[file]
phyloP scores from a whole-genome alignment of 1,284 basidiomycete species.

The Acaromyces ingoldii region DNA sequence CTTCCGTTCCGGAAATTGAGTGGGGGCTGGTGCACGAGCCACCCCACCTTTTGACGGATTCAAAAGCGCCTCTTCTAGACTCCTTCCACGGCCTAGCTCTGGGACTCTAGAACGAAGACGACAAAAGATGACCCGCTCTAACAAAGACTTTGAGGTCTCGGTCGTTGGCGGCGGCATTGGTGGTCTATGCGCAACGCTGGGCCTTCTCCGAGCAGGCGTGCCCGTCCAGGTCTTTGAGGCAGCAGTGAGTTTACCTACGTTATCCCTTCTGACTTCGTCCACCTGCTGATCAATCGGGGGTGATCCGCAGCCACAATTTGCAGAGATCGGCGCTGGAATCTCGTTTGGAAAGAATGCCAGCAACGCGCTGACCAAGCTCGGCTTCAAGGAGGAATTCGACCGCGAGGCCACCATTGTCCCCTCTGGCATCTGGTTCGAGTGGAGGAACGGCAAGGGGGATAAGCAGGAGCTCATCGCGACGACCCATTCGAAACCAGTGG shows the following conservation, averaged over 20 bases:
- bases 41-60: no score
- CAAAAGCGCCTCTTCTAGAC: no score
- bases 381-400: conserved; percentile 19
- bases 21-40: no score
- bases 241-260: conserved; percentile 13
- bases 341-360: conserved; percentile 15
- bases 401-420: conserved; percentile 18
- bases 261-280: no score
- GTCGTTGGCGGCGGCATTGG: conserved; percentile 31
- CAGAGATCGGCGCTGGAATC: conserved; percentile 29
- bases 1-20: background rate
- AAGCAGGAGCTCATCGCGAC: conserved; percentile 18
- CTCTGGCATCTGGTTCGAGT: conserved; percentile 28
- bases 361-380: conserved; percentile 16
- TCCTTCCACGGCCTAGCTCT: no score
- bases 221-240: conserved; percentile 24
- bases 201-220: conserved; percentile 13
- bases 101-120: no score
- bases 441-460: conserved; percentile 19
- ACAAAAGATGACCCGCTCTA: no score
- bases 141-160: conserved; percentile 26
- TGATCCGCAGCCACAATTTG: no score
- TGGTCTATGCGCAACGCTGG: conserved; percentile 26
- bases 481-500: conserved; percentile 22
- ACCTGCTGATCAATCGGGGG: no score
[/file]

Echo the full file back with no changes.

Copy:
phyloP scores from a whole-genome alignment of 1,284 basidiomycete species.

The Acaromyces ingoldii region DNA sequence CTTCCGTTCCGGAAATTGAGTGGGGGCTGGTGCACGAGCCACCCCACCTTTTGACGGATTCAAAAGCGCCTCTTCTAGACTCCTTCCACGGCCTAGCTCTGGGACTCTAGAACGAAGACGACAAAAGATGACCCGCTCTAACAAAGACTTTGAGGTCTCGGTCGTTGGCGGCGGCATTGGTGGTCTATGCGCAACGCTGGGCCTTCTCCGAGCAGGCGTGCCCGTCCAGGTCTTTGAGGCAGCAGTGAGTTTACCTACGTTATCCCTTCTGACTTCGTCCACCTGCTGATCAATCGGGGGTGATCCGCAGCCACAATTTGCAGAGATCGGCGCTGGAATCTCGTTTGGAAAGAATGCCAGCAACGCGCTGACCAAGCTCGGCTTCAAGGAGGAATTCGACCGCGAGGCCACCATTGTCCCCTCTGGCATCTGGTTCGAGTGGAGGAACGGCAAGGGGGATAAGCAGGAGCTCATCGCGACGACCCATTCGAAACCAGTGG shows the following conservation, averaged over 20 bases:
- bases 41-60: no score
- CAAAAGCGCCTCTTCTAGAC: no score
- bases 381-400: conserved; percentile 19
- bases 21-40: no score
- bases 241-260: conserved; percentile 13
- bases 341-360: conserved; percentile 15
- bases 401-420: conserved; percentile 18
- bases 261-280: no score
- GTCGTTGGCGGCGGCATTGG: conserved; percentile 31
- CAGAGATCGGCGCTGGAATC: conserved; percentile 29
- bases 1-20: background rate
- AAGCAGGAGCTCATCGCGAC: conserved; percentile 18
- CTCTGGCATCTGGTTCGAGT: conserved; percentile 28
- bases 361-380: conserved; percentile 16
- TCCTTCCACGGCCTAGCTCT: no score
- bases 221-240: conserved; percentile 24
- bases 201-220: conserved; percentile 13
- bases 101-120: no score
- bases 441-460: conserved; percentile 19
- ACAAAAGATGACCCGCTCTA: no score
- bases 141-160: conserved; percentile 26
- TGATCCGCAGCCACAATTTG: no score
- TGGTCTATGCGCAACGCTGG: conserved; percentile 26
- bases 481-500: conserved; percentile 22
- ACCTGCTGATCAATCGGGGG: no score